7 Simple Ways You Could Reclaim an Hour a DayTry to Find Your 25th Hour
-- By Ellen Goldman, Health and Wellness Coach
''If only I had more time I would be in such good shape.''
''There are never enough hours in the day to get everything done.''
''Who has time to prepare a healthy home cooked meal?''
Any of these comments sound familiar? Have you said or felt these sentiments? Probably so.
It seems our world keeps spinning faster and faster and our to-do lists keep getting longer and longer. No matter how good we are at time management, there never seem to be enough hours in the day to get it all done. At some time or another, we could all really use a 25th hour!
Sadly, it just can’t be done. No matter how hard we try, there are only 24 hours in a day. But what we can do is find what our time drainers are and figure out how to eliminate them, thus reclaiming a lost hour of our day. The good news is, with some thought and planning, it can be done.
Over this past year, I’ve put myself and some clients to the challenge of reclaiming 60 minutes of time that would normally slip away each day. We decided to track our activities for a week and learn where we were wasting time and how to avoid doing so, and then take that found time (which, by the way, typically added up to more than an hour) and spend it on ''me'' time.
How everyone spent that extra hour was as much fun as discovering how to claim it. Exercising, experimenting with new healthy recipes, sleeping, curling up in bed with a great book, walking after dinner and even visiting a spa were amongst the healthful choices. The important thing was that everyone found a way to use the time to relax, de-stress, and rejuvenate.
Here are 7 simple ways to find your 25th hour.
When it comes to technology, rules rule!
By far, one of the greatest time wasters is checking email, engaging in social media and ''playing around'' on the computer. Technology is supposed to make our lives easier, but for way too many, it’s just the opposite. Instead of using it to our advantage, it’s become our detriment. In my findings, the average individual checked their email 11 times a day! The problem with this is that we spend more time responding, deleting, reading, surfing, etc. than getting our more important priorities taken care of. It may take some practice, but when you create some rules governing your use of the computer, emails, and text messages, you’ll be shocked at how much time you will free up. Here are some suggestions:
Shut the alert signal off on your computer that tells you when a new email has come through. Even better, adjust your preferences so that new mail is only delivered once an hour.
Determine a maximum amount of times to check emails each day. For me, it’s four: Once at 8 a.m., right before I break for lunch, again at 5 p.m., and lastly before shutting the computer off at 9 p.m. Now don’t get me wrong; I love checking emails while in line at the grocery store or waiting in the dentist office. It’s great to clear out the garbage, or send off a quick response. But when I’m in my office or at home with the family, rules rule!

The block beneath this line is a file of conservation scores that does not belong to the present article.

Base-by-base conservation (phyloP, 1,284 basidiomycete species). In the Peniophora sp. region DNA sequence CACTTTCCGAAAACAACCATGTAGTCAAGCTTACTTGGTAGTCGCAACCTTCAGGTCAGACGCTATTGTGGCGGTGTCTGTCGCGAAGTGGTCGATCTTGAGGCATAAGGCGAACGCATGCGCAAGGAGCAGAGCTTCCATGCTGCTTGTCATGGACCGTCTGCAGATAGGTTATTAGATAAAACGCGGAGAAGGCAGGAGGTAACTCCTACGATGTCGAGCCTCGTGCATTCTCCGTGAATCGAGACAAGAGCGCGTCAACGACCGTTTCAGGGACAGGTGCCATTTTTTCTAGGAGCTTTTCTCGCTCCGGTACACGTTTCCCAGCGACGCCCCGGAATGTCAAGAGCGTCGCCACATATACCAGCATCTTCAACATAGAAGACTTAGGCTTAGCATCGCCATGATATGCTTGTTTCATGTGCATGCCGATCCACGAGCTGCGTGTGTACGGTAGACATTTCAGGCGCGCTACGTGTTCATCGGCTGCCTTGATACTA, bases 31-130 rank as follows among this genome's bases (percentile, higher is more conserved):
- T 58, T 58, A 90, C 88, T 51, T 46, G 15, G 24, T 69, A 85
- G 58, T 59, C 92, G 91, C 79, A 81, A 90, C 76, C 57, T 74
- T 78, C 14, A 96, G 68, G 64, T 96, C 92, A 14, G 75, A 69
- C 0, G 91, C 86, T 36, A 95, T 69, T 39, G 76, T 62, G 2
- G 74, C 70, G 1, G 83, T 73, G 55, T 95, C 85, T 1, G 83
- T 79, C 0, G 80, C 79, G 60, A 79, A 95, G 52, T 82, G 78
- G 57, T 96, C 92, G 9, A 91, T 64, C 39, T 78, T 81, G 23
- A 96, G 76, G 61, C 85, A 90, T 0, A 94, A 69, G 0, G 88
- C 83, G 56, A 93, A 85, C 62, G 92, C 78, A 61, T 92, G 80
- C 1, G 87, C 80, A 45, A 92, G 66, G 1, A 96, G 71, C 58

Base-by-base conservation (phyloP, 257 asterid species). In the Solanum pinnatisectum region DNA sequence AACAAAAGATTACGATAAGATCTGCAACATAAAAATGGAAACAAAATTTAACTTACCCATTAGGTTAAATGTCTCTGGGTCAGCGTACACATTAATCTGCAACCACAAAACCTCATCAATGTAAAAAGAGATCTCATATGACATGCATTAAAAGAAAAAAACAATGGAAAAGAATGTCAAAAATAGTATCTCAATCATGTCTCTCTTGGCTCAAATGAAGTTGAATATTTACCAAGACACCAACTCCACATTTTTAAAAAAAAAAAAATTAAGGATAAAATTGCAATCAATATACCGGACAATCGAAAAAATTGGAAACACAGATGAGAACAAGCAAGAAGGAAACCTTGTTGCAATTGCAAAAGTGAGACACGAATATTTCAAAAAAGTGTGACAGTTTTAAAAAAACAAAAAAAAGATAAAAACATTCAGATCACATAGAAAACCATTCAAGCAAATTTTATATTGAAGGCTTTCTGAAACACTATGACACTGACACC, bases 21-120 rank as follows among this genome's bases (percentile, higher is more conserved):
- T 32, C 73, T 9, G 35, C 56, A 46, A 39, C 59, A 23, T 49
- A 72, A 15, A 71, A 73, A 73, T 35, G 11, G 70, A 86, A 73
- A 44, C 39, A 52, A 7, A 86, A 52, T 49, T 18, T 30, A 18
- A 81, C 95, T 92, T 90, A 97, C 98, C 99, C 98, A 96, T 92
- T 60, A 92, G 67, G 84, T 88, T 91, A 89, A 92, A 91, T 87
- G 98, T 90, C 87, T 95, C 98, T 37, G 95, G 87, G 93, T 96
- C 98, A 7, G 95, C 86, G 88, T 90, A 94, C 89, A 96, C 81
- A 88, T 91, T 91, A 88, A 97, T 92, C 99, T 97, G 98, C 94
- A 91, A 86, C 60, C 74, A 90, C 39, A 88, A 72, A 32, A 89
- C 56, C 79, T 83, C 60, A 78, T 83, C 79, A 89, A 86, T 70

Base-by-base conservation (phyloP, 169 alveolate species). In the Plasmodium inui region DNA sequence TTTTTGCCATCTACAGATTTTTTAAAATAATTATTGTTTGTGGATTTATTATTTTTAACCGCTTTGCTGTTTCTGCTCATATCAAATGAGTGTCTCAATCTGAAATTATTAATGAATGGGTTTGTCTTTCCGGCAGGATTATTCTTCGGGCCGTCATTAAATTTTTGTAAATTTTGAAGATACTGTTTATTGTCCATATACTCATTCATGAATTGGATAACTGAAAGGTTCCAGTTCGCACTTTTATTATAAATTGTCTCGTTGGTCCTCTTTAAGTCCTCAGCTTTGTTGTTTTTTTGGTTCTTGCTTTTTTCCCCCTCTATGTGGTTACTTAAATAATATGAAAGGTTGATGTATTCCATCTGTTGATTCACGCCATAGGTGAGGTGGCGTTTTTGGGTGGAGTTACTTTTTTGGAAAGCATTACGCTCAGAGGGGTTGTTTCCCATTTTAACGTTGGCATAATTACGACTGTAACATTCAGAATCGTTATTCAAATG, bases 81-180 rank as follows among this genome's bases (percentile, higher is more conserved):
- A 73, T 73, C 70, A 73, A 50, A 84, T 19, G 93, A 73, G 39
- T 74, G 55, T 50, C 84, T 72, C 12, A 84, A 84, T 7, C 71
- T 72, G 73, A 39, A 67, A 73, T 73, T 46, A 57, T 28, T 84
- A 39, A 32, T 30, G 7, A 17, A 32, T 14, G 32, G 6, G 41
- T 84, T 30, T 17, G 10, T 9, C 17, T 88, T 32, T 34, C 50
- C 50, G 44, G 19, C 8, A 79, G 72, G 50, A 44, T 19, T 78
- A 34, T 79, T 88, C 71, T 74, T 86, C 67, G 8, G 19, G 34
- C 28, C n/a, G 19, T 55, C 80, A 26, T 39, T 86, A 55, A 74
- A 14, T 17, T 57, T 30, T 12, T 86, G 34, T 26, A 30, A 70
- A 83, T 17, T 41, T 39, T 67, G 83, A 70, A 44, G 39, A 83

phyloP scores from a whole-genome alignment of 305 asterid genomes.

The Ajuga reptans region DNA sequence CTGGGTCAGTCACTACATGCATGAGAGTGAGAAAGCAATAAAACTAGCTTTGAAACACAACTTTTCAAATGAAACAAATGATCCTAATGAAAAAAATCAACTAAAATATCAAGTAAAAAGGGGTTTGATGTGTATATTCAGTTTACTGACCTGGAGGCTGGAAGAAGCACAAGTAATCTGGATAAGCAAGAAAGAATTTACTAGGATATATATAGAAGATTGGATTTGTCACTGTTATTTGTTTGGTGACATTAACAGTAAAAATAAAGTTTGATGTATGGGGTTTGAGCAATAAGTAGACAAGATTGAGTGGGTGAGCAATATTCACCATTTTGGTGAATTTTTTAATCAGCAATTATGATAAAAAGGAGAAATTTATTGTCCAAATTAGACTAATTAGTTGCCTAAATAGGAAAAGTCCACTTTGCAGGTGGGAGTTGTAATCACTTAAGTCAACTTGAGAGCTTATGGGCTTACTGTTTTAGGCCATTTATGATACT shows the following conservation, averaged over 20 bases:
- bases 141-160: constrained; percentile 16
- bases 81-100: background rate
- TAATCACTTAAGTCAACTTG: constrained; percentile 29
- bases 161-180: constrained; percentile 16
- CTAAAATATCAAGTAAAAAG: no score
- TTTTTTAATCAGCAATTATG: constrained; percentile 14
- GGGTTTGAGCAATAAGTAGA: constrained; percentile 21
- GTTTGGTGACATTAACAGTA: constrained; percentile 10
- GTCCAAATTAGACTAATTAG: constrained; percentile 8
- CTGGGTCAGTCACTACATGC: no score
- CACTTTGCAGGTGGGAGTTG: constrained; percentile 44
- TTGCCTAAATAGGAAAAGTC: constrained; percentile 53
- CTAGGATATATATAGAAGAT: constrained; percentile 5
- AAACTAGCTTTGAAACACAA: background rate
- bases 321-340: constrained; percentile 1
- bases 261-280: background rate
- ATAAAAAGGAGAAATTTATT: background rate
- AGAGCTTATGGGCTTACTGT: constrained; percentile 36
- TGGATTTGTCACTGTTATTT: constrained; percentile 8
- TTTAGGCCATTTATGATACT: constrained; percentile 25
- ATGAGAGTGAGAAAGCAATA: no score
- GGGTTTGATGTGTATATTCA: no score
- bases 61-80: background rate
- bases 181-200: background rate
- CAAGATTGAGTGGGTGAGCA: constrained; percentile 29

When you do check emails, handle them immediately. Respond, delete, or file it away for later.
If you love to play computer games, Google the news, or find the latest online shopping sites, that’s fine. Create a designated time to so, and set an alarm to let you know when time is up.
- Shut down your computer and all other technology at least one hour before bedtime. You will fall asleep more easily, and will sleep more soundly, too! Even better, declare one technology-free day every weekend. Could you imagine how much more free time you would have that day?
As counterintuitive as it may seem, multi-tasking is a time-waster rather than a time-saver. We may think we are gaining time by handling more than one task at once, but it’s just an illusion. Since we aren’t fully focused on any one thing when we multi-task, each individual task takes longer to finish. This lack of focus leads to more errors, which then, of course, take more time to correct. You will be shocked at how much faster you complete a job when you turn off all distractions, and stay laser focused on what you are doing.
Please note I’m not suggesting there is never a place for multi-tasking; however, it should not be done with the things that are really important. Go ahead, watch TV while folding laundry, or talk on the phone while chopping veggies (just make sure to use a hands-free headset). If you’re working on an important project for business, writing an email or scheduling an appointment, don’t also be checking text messages, or trying to have a meaningful conversation with your child. For sure, one task or the other will suffer.
Delegate, delegate, and then delegate some more.